"Religion in New Spain" presents an overview of the history of colonial religious culture and encompasses aspects of religion in the many regions of New Spain. In reading these essays, it is clear the Spanish conquest was not the end-all of indigenous culture, that the Virgin of Guadalupe was a myth-in-the-making by locals as well as foreigners, that nuns and priests had real lives, and that the institutional colonial church, even post-Trent, was seldom if ever above or beyond political or economic influence. Susan Schroeder and Stafford Poole have divided the presentations into seven parts that represent general categories spanning the colonial era: "Encounters, Accommodation, and Outright Idolatry"; "Native Sexuality and Christian Morality"; "Believing in Miracles: Taking the Veil and New Realities"; "Guardian of the Christian Society: The Holy Office of the InquisitionRacism, Judaizing, and Gambling"; "Music and Martyrdom on the Northern Frontier"; and "Tangential Christianity on Other Frontiers: Business and Politics as Usual." Sacred space can be anywhere and might not be bound by walls and ceilings. As the authors of these essays show, religion is often an attempt to reconcile the mysterious and unmanageable forces of nature, such as storms, droughts, floods, infestations of pests, epidemic diseases, and sicknesses; it is an attempt to control the uncontrollable.Contributors: Maureen Ahern--professor of Spanish, Ohio State University, Columbus John Chuchiak IV--assistant professor of colonial Latin American history, Missouri State University Monica Daz--assistant professor of colonial Lain American literature, University of Texas--Pan American MarthaFew--associate professor of Latin American history, University of Arizona Stanley M. Hordes--adjunct research professor at the Latin American and Iberian Institute, University of New Mexico Asuncin Lavrin--professor of history, Arizona State University Sonya Lipsett-Rivera--professor of history, Carleton University, Ontario, Canada Kristin Dutcher Mann--assistant professor of history, University of Arkansas, Little Rock Mara Elena Martnez--assistant professor of Latin American history, University of Southern California Jeanette Favrot Peterson--associate professor of history of art and architecture, University of California, Santa Barbara Michael Polushin--assistant professor of history, University of Southern Mississippi James Riley--associate professor of history, Catholic University of America Lisa Sousa--assistant professor of Latin American history, Occidental College, Los Angeles David Tavrez--assistant professor of anthropology, Vassar College Kevin Terraciano--director of Latin American studies, University of California, Los Angeles Javier Villa-Flores--assistant professor, University of Illinois, Chicago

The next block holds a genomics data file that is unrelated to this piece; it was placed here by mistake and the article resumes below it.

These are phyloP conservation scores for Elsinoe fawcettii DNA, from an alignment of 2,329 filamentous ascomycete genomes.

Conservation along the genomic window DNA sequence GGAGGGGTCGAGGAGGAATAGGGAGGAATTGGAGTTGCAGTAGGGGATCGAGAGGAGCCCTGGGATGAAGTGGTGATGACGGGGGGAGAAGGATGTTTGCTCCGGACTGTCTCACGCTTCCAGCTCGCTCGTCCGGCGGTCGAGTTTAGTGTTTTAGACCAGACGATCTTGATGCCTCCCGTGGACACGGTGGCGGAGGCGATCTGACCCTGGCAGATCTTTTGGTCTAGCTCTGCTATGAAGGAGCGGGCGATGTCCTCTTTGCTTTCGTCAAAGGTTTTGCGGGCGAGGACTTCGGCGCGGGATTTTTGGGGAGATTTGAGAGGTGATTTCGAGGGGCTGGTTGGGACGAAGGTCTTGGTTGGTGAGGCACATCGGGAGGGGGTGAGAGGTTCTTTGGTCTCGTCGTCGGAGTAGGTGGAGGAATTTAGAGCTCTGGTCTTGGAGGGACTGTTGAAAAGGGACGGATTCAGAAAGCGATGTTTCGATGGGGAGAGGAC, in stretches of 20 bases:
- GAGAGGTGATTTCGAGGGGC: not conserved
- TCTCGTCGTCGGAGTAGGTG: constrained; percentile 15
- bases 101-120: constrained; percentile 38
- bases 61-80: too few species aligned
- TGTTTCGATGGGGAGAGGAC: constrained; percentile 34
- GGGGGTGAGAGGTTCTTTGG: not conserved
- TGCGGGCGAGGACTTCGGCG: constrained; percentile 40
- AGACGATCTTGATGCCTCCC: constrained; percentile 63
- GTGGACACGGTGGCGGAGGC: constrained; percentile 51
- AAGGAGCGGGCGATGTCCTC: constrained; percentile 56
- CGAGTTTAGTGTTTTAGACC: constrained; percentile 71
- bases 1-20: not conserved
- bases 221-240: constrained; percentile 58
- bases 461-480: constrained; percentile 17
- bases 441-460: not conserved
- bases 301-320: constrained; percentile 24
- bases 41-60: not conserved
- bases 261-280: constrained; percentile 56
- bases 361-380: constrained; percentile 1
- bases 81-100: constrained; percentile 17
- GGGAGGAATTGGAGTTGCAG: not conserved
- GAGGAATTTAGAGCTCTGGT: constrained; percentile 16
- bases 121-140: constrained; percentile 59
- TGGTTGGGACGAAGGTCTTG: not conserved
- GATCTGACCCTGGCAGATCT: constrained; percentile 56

Type: BOOK - Published: 2019-10-22 - Publisher: University of Arizona Press